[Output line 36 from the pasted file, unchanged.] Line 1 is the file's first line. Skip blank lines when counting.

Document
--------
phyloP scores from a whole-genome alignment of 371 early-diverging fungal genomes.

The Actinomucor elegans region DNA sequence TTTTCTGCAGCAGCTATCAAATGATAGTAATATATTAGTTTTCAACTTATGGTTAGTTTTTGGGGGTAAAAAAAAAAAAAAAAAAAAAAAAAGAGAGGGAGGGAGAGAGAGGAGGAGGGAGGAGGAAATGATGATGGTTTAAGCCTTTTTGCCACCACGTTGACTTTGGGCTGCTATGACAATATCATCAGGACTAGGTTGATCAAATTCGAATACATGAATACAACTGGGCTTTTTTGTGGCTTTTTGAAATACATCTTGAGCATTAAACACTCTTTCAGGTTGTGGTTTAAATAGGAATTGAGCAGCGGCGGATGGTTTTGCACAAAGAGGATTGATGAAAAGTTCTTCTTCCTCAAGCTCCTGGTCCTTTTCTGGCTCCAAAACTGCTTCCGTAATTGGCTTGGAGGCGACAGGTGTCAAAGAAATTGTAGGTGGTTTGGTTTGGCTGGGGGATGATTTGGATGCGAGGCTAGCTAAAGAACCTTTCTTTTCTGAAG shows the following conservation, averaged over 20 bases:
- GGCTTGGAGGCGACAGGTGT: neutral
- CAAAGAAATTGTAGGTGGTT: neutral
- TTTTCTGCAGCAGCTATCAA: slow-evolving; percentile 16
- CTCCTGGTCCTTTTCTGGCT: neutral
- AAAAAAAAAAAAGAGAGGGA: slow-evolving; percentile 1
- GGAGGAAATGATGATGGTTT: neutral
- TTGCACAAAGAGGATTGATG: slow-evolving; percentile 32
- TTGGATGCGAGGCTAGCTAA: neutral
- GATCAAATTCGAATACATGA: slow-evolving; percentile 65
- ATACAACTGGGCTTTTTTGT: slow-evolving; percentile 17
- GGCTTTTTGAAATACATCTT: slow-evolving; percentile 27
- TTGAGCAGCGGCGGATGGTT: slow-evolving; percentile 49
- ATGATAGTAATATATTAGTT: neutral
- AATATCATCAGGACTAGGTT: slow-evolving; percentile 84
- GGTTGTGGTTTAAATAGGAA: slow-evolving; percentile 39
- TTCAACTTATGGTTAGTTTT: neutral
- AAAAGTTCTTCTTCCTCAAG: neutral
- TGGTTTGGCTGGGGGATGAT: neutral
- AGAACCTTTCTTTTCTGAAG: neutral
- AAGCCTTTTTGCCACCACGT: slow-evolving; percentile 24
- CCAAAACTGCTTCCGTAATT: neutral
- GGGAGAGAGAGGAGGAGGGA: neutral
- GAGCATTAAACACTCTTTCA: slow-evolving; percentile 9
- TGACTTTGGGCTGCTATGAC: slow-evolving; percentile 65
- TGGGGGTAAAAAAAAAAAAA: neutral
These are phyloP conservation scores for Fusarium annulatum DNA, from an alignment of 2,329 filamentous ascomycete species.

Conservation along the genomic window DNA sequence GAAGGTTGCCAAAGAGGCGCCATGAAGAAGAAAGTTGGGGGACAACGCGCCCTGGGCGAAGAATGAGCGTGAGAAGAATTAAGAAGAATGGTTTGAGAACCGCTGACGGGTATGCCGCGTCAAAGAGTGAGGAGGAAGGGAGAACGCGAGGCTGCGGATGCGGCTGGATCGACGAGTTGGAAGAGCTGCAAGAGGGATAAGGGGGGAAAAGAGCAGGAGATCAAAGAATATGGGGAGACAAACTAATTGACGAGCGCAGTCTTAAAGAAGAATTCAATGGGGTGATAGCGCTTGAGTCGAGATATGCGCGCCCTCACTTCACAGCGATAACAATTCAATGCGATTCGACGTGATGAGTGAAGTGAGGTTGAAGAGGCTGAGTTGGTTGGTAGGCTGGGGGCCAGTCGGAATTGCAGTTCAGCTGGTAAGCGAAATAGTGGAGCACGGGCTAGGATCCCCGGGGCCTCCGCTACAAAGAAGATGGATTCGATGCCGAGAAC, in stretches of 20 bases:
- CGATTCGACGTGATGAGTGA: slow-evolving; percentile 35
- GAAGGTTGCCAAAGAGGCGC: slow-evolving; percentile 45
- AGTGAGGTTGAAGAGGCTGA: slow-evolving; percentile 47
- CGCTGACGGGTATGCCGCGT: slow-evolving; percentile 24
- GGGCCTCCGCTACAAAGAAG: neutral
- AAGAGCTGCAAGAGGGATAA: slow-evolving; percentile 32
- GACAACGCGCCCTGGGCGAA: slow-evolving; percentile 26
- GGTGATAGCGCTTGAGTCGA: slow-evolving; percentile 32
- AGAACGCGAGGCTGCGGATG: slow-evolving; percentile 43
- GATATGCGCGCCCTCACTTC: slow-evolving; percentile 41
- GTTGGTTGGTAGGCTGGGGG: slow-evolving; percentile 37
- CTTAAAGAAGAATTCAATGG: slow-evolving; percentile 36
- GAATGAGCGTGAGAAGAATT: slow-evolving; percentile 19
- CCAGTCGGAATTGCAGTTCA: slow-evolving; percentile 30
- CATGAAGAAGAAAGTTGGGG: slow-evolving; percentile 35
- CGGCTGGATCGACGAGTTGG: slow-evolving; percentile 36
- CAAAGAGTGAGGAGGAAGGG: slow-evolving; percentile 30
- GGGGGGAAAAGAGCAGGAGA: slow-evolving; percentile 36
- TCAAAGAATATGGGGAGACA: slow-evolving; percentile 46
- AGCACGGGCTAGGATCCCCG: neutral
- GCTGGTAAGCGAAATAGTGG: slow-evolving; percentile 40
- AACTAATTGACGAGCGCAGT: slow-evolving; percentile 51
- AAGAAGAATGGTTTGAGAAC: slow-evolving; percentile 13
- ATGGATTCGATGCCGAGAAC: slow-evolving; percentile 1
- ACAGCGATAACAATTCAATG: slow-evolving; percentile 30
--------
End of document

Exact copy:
- GACAACGCGCCCTGGGCGAA: slow-evolving; percentile 26